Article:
Add the rinsed cucumber/onion mix and simmer on medium heat until the cucumber and onion goes completely soft and the pickle juice goes a little syrupy.

Stage 4:

Simmer till the pickle juice just covers the mixture

Stage 5:

Use tongs and kitchen gloves to transfer the still hot finished mixture, into the sterilised jars

                      

Stage 6:

Cap with sterilised jar lids (still using kitchen gloves) while still hot. Listen for ‘pop’ seal…that could take a while. Let cool, then refrigerate. Enjoy!

© Trish McGill 2020

Disclaimer… Please do your own research for your own needs and context. The author assumes no responsibility for any outcomes of anyone using this well researched and documented blog post. Enjoy making your Bread & Butter Cucumber Pickles.

 

 

 

 

 

 

 

 

 

 

Events, Garden Update, Life and my Garden, Mindful Nature

Happy Nature Filled New Year 2019!

A flower blessing to YOU from my garden and I for a beautiful, healthy and happy New Year!

In this photo I used mini dianthus, zinnias, dahlias, nasturtium and roses I picked from my garden on New Years Day, with a purpose that didn’t involve a vase.

I felt these beauties should have multiple uses, in true permaculture style. So when I was picking flowers for my usual flower blessing bowl – a beautiful energetic practice I like to do for setting the home’s energy on New Years Day (see below) – I thought I’d do a year theme inspired photo for Instagram too.

If you’re not following me on Instagram I confess that’s really where the daily posts and action is. So please press this Instagram link and follow me there too–I’d enjoy getting to know you!

I’m more of a ‘just do-er’ than a resolution maker. But I will be better at posting here in 2019 and that’s really what I work with– a loose plan with flexibility that involves taking opportunities that pop up along the way!

On the ‘harvest opportunity front’, my edible garden is producing amazing things right now in the peak of our Australian Summer. I posted a photo of tomatoes on my windowsill today on Instagram. There are really so many ripening on the windowsill it’s making the window difficult to open. I need a new and simple system, ha ha–don’t we all for everything! It’s a great problem to have! But I wouldn’t want the window open today anyway. It’s 38 degrees C outside! So I’ve bought myself some time with the weather’s help.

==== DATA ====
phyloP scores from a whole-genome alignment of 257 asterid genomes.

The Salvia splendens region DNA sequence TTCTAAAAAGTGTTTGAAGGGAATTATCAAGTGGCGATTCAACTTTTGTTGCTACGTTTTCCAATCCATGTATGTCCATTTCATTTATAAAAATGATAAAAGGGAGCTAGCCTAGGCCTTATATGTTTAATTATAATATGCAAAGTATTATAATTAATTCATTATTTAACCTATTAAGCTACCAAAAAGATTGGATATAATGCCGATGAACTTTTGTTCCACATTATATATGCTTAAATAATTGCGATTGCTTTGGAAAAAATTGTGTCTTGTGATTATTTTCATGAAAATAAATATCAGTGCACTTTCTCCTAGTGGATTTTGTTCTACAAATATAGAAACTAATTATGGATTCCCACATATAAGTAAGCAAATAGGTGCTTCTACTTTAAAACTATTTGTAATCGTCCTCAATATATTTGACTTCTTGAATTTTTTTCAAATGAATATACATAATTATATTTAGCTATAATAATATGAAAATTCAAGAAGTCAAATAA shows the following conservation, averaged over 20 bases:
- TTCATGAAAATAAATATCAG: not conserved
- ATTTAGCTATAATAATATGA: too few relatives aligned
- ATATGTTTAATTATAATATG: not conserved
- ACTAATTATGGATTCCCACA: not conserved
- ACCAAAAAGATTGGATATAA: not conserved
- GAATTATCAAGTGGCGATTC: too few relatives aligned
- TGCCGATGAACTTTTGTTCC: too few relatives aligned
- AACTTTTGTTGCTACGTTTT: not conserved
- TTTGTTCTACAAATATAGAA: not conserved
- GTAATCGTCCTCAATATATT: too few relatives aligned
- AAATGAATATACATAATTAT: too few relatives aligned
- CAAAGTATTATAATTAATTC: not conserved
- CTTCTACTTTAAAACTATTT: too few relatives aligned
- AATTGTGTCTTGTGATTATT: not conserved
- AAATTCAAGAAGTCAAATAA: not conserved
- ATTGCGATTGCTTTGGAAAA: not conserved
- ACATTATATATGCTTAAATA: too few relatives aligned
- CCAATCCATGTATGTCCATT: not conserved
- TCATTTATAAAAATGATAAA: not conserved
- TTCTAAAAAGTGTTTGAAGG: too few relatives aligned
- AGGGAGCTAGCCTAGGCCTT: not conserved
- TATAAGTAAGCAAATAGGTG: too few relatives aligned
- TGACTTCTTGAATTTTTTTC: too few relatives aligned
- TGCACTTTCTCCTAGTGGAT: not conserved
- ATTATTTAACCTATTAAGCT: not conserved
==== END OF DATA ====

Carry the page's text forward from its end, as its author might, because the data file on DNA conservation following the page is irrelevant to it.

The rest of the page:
I’m doing a daily pick/harvest photo, and sometimes a focus photo, on one particular type of vegetable or fruit if I think it would be interesting. Here are some examples of this colourful and productive time of year in my garden.

One of the aspects of having a garden I really enjoy is the ability to be resourceful with the produce that comes in the harvest basket from my morning garden stroll. That harvest is often determined by the weather right now (saving things from heat) or determined by what I need for a particular meal.

The cheese-ball you see above is an example of a theme based snack. I made it for New Year’s Eve (out of near-to-date milk which otherwise may have gone to waste) by making my own cream cheese and then, using it in the cheeseball. It wouldn’t be coated in chives unless I’d had an abundance to pick from in the garden. It wouldn’t exist at all if I didn’t have an aversion to wasted milk.

So the intention behind the types of home cuisine I make can be steered by the garden itself and ‘ingredient opportunities’ that present themselves. Becoming aware of your choices is what this is about, which is ironically linked to New Years Resolutions.

Mindfulness in the garden, offers a beautiful rhythm of flowing with the seasons, with life in general, if you let it work on you.

I hope you experience great ‘flow’ in 2019–at work, at home, at play, in communication with others and in your special relationships.

May 2019 be your best friend!